“When it comes to data storage and management there is no ‘one size fits all’ approach. Businesses need to work out from where their data originates and how much data they accumulate. From there they can decide what is important and what can be deleted. They also need to decide on the type of management plan they would like to go with. For example a cloud only approach, an on premises one, or a hybrid setup,” he continues.
Larkins offers the following tips for IT administrators to keep in mind when outlining a data storage and administration strategy:
- Know your data. This includes understanding timeframes in terms of restoring from backups. Take into account what data needs to be restored to ensure business continuation versus what can wait for a later stage.
- Understanding data compliance. Compliance should be on the top of everyone’s mind right now. The Protection of Personal Information Act (POPIA) came into effect on 1 July 2020, giving companies a year’s grace to become certified. This means that all entities have until 1 July 2021 to be fully compliant or suffer the consequences. Visit the POPIA website here to find out what one needs to do to be compliant. However those that are only waking up to the POPIA act now are in for a horrible surprise.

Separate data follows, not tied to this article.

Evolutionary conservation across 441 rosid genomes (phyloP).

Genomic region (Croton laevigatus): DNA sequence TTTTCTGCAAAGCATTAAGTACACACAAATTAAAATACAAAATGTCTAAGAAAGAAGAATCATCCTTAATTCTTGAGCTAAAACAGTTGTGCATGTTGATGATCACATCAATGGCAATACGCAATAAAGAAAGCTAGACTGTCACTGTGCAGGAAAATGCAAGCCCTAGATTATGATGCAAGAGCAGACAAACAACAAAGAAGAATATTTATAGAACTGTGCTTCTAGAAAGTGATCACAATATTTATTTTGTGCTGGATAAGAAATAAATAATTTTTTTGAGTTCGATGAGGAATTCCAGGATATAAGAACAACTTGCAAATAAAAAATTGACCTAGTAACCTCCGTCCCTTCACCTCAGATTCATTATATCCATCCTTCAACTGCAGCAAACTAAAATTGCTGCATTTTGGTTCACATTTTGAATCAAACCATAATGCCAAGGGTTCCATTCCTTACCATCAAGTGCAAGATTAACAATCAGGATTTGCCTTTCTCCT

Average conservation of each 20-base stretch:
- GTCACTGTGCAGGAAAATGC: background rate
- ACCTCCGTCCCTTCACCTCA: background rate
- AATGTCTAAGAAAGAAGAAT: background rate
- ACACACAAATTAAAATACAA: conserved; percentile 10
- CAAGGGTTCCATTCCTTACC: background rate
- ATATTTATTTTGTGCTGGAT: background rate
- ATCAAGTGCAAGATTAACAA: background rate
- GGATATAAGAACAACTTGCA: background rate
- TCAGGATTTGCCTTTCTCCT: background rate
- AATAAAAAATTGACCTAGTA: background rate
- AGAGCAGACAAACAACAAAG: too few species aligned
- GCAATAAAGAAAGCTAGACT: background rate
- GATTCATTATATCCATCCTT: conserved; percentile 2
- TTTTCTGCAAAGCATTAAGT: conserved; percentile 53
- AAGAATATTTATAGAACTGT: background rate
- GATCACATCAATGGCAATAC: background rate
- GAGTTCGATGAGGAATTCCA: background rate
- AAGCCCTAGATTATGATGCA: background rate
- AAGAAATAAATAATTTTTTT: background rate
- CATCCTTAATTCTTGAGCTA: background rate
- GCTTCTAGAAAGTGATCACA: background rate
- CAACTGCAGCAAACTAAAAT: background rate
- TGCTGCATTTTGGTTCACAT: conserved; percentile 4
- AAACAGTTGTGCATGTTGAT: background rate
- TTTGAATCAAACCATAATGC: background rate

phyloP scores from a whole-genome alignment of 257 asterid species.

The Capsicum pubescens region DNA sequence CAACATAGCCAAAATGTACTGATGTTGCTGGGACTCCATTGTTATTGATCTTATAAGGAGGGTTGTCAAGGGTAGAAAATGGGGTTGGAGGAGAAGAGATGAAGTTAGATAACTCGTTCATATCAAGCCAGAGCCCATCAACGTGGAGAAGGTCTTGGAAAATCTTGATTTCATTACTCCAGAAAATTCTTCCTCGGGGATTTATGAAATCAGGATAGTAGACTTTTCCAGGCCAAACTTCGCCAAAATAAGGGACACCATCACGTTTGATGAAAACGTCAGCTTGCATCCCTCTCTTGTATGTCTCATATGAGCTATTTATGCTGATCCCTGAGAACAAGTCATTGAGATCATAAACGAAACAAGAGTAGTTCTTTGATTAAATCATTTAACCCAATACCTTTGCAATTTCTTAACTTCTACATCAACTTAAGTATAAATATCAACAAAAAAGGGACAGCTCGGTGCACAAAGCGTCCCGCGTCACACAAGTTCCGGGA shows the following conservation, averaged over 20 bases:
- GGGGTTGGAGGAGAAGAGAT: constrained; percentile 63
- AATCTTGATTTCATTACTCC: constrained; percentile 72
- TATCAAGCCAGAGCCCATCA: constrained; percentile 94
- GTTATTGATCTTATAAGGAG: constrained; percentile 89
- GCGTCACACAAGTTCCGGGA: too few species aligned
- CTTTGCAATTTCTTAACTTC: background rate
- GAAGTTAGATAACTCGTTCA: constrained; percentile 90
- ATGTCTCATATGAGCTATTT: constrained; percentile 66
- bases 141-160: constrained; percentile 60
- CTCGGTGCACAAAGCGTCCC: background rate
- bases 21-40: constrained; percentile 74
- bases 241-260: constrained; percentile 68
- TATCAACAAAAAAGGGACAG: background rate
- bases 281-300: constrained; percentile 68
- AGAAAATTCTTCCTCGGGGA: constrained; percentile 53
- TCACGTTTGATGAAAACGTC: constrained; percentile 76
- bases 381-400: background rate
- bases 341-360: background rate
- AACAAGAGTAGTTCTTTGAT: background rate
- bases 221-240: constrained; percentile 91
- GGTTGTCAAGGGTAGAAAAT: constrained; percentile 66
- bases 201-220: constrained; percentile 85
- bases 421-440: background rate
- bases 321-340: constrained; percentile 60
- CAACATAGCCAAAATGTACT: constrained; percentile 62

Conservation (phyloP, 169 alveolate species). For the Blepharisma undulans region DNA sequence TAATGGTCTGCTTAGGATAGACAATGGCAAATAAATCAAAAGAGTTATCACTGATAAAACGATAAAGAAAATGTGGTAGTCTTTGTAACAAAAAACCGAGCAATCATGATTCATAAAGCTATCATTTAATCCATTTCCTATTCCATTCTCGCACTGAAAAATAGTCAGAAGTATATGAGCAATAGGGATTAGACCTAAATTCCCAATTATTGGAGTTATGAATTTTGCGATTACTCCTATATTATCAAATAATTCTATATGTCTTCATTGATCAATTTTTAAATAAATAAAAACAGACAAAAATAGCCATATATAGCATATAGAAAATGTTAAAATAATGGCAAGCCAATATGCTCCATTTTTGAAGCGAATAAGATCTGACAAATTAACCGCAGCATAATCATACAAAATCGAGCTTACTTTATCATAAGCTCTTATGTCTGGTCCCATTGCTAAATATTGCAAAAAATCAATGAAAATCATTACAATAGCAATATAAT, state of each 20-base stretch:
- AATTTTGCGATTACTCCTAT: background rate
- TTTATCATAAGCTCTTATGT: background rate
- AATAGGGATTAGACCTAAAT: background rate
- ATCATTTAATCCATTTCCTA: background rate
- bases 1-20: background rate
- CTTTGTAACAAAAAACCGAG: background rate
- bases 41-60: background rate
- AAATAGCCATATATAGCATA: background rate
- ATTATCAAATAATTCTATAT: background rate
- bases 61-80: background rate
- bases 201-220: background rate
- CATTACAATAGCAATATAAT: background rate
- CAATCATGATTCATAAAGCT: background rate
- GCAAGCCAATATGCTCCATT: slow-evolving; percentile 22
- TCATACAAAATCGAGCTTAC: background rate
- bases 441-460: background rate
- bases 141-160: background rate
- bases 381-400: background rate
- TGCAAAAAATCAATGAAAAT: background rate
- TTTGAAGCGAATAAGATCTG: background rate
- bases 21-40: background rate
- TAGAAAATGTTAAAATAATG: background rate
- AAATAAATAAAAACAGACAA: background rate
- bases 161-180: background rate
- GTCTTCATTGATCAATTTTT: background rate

- Make sure your data is secure. This goes without saying, and many enterprises try their best to to secure their data. But there are endless pitfalls and areas that are easily overlooked when implementing a security policy. Ideally, security experts should be brought in to draw up a policy that deals with data, devices and employee education. Lack of education is one of the main reasons a company ends up losing data.
Data also needs to be physically secured. This means devices that store data must be protected against fire, physical theft, water damage and the like. It also needs to be virtually secured against hacking, malware, ransomeware and viruses.